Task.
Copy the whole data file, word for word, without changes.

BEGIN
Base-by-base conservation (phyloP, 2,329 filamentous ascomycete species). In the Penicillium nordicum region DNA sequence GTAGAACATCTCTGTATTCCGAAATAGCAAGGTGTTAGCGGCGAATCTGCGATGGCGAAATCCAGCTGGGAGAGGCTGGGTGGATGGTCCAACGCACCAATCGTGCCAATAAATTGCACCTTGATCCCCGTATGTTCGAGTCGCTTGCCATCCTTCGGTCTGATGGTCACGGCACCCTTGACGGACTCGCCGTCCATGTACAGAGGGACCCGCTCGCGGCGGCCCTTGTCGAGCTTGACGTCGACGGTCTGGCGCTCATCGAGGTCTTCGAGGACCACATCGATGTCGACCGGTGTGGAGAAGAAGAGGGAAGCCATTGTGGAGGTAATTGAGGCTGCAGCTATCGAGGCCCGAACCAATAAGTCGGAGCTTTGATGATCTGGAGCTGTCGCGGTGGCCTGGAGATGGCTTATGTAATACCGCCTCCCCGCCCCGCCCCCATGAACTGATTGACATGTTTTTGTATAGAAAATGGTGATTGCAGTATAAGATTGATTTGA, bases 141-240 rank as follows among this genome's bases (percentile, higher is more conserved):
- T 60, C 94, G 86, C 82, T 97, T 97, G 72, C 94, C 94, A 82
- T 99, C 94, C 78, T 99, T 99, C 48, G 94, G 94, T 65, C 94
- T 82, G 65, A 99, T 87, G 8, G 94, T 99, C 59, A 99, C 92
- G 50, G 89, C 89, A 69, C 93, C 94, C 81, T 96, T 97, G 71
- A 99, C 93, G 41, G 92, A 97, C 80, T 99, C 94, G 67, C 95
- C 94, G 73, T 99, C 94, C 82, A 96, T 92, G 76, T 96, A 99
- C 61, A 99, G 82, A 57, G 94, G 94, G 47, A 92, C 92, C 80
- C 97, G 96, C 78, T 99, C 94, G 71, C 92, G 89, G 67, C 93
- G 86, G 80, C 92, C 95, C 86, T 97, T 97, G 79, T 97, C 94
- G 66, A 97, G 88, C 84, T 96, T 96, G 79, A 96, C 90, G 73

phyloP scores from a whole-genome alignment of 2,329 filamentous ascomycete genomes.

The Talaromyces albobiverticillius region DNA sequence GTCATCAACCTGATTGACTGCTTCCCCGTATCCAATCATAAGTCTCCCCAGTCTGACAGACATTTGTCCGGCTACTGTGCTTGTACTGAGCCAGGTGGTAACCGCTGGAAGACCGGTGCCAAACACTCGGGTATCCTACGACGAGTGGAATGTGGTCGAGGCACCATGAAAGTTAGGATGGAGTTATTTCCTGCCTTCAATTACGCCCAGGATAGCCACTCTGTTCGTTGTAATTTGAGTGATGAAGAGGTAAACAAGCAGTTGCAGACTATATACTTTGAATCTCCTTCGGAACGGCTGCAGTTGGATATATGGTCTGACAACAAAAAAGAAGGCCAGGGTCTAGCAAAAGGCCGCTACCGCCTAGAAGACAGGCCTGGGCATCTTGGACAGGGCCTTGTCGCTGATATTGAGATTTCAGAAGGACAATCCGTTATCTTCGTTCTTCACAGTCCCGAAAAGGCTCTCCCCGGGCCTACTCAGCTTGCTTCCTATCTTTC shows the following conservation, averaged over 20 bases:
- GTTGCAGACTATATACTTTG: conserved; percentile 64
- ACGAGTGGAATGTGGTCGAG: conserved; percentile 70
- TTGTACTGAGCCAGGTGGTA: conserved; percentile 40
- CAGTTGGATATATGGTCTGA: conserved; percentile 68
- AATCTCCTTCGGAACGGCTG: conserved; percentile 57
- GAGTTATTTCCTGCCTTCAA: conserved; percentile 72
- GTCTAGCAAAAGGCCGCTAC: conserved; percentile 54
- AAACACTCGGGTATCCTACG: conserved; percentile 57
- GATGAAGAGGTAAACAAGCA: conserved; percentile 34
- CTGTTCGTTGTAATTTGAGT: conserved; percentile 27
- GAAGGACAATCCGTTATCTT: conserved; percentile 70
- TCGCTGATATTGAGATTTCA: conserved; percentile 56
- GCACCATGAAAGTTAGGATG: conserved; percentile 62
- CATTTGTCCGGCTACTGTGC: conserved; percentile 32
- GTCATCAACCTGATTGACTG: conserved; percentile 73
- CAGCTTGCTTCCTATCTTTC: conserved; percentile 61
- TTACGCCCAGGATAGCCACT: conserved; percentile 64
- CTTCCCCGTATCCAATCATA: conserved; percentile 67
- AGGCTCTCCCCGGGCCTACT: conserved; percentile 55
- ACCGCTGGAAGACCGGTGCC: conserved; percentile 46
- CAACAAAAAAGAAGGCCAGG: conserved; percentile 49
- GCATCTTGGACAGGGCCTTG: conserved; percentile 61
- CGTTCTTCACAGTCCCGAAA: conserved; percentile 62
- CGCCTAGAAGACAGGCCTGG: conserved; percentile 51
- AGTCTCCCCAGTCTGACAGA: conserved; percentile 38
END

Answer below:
Base-by-base conservation (phyloP, 2,329 filamentous ascomycete species). In the Penicillium nordicum region DNA sequence GTAGAACATCTCTGTATTCCGAAATAGCAAGGTGTTAGCGGCGAATCTGCGATGGCGAAATCCAGCTGGGAGAGGCTGGGTGGATGGTCCAACGCACCAATCGTGCCAATAAATTGCACCTTGATCCCCGTATGTTCGAGTCGCTTGCCATCCTTCGGTCTGATGGTCACGGCACCCTTGACGGACTCGCCGTCCATGTACAGAGGGACCCGCTCGCGGCGGCCCTTGTCGAGCTTGACGTCGACGGTCTGGCGCTCATCGAGGTCTTCGAGGACCACATCGATGTCGACCGGTGTGGAGAAGAAGAGGGAAGCCATTGTGGAGGTAATTGAGGCTGCAGCTATCGAGGCCCGAACCAATAAGTCGGAGCTTTGATGATCTGGAGCTGTCGCGGTGGCCTGGAGATGGCTTATGTAATACCGCCTCCCCGCCCCGCCCCCATGAACTGATTGACATGTTTTTGTATAGAAAATGGTGATTGCAGTATAAGATTGATTTGA, bases 141-240 rank as follows among this genome's bases (percentile, higher is more conserved):
- T 60, C 94, G 86, C 82, T 97, T 97, G 72, C 94, C 94, A 82
- T 99, C 94, C 78, T 99, T 99, C 48, G 94, G 94, T 65, C 94
- T 82, G 65, A 99, T 87, G 8, G 94, T 99, C 59, A 99, C 92
- G 50, G 89, C 89, A 69, C 93, C 94, C 81, T 96, T 97, G 71
- A 99, C 93, G 41, G 92, A 97, C 80, T 99, C 94, G 67, C 95
- C 94, G 73, T 99, C 94, C 82, A 96, T 92, G 76, T 96, A 99
- C 61, A 99, G 82, A 57, G 94, G 94, G 47, A 92, C 92, C 80
- C 97, G 96, C 78, T 99, C 94, G 71, C 92, G 89, G 67, C 93
- G 86, G 80, C 92, C 95, C 86, T 97, T 97, G 79, T 97, C 94
- G 66, A 97, G 88, C 84, T 96, T 96, G 79, A 96, C 90, G 73

phyloP scores from a whole-genome alignment of 2,329 filamentous ascomycete genomes.

The Talaromyces albobiverticillius region DNA sequence GTCATCAACCTGATTGACTGCTTCCCCGTATCCAATCATAAGTCTCCCCAGTCTGACAGACATTTGTCCGGCTACTGTGCTTGTACTGAGCCAGGTGGTAACCGCTGGAAGACCGGTGCCAAACACTCGGGTATCCTACGACGAGTGGAATGTGGTCGAGGCACCATGAAAGTTAGGATGGAGTTATTTCCTGCCTTCAATTACGCCCAGGATAGCCACTCTGTTCGTTGTAATTTGAGTGATGAAGAGGTAAACAAGCAGTTGCAGACTATATACTTTGAATCTCCTTCGGAACGGCTGCAGTTGGATATATGGTCTGACAACAAAAAAGAAGGCCAGGGTCTAGCAAAAGGCCGCTACCGCCTAGAAGACAGGCCTGGGCATCTTGGACAGGGCCTTGTCGCTGATATTGAGATTTCAGAAGGACAATCCGTTATCTTCGTTCTTCACAGTCCCGAAAAGGCTCTCCCCGGGCCTACTCAGCTTGCTTCCTATCTTTC shows the following conservation, averaged over 20 bases:
- GTTGCAGACTATATACTTTG: conserved; percentile 64
- ACGAGTGGAATGTGGTCGAG: conserved; percentile 70
- TTGTACTGAGCCAGGTGGTA: conserved; percentile 40
- CAGTTGGATATATGGTCTGA: conserved; percentile 68
- AATCTCCTTCGGAACGGCTG: conserved; percentile 57
- GAGTTATTTCCTGCCTTCAA: conserved; percentile 72
- GTCTAGCAAAAGGCCGCTAC: conserved; percentile 54
- AAACACTCGGGTATCCTACG: conserved; percentile 57
- GATGAAGAGGTAAACAAGCA: conserved; percentile 34
- CTGTTCGTTGTAATTTGAGT: conserved; percentile 27
- GAAGGACAATCCGTTATCTT: conserved; percentile 70
- TCGCTGATATTGAGATTTCA: conserved; percentile 56
- GCACCATGAAAGTTAGGATG: conserved; percentile 62
- CATTTGTCCGGCTACTGTGC: conserved; percentile 32
- GTCATCAACCTGATTGACTG: conserved; percentile 73
- CAGCTTGCTTCCTATCTTTC: conserved; percentile 61
- TTACGCCCAGGATAGCCACT: conserved; percentile 64
- CTTCCCCGTATCCAATCATA: conserved; percentile 67
- AGGCTCTCCCCGGGCCTACT: conserved; percentile 55
- ACCGCTGGAAGACCGGTGCC: conserved; percentile 46
- CAACAAAAAAGAAGGCCAGG: conserved; percentile 49
- GCATCTTGGACAGGGCCTTG: conserved; percentile 61
- CGTTCTTCACAGTCCCGAAA: conserved; percentile 62
- CGCCTAGAAGACAGGCCTGG: conserved; percentile 51
- AGTCTCCCCAGTCTGACAGA: conserved; percentile 38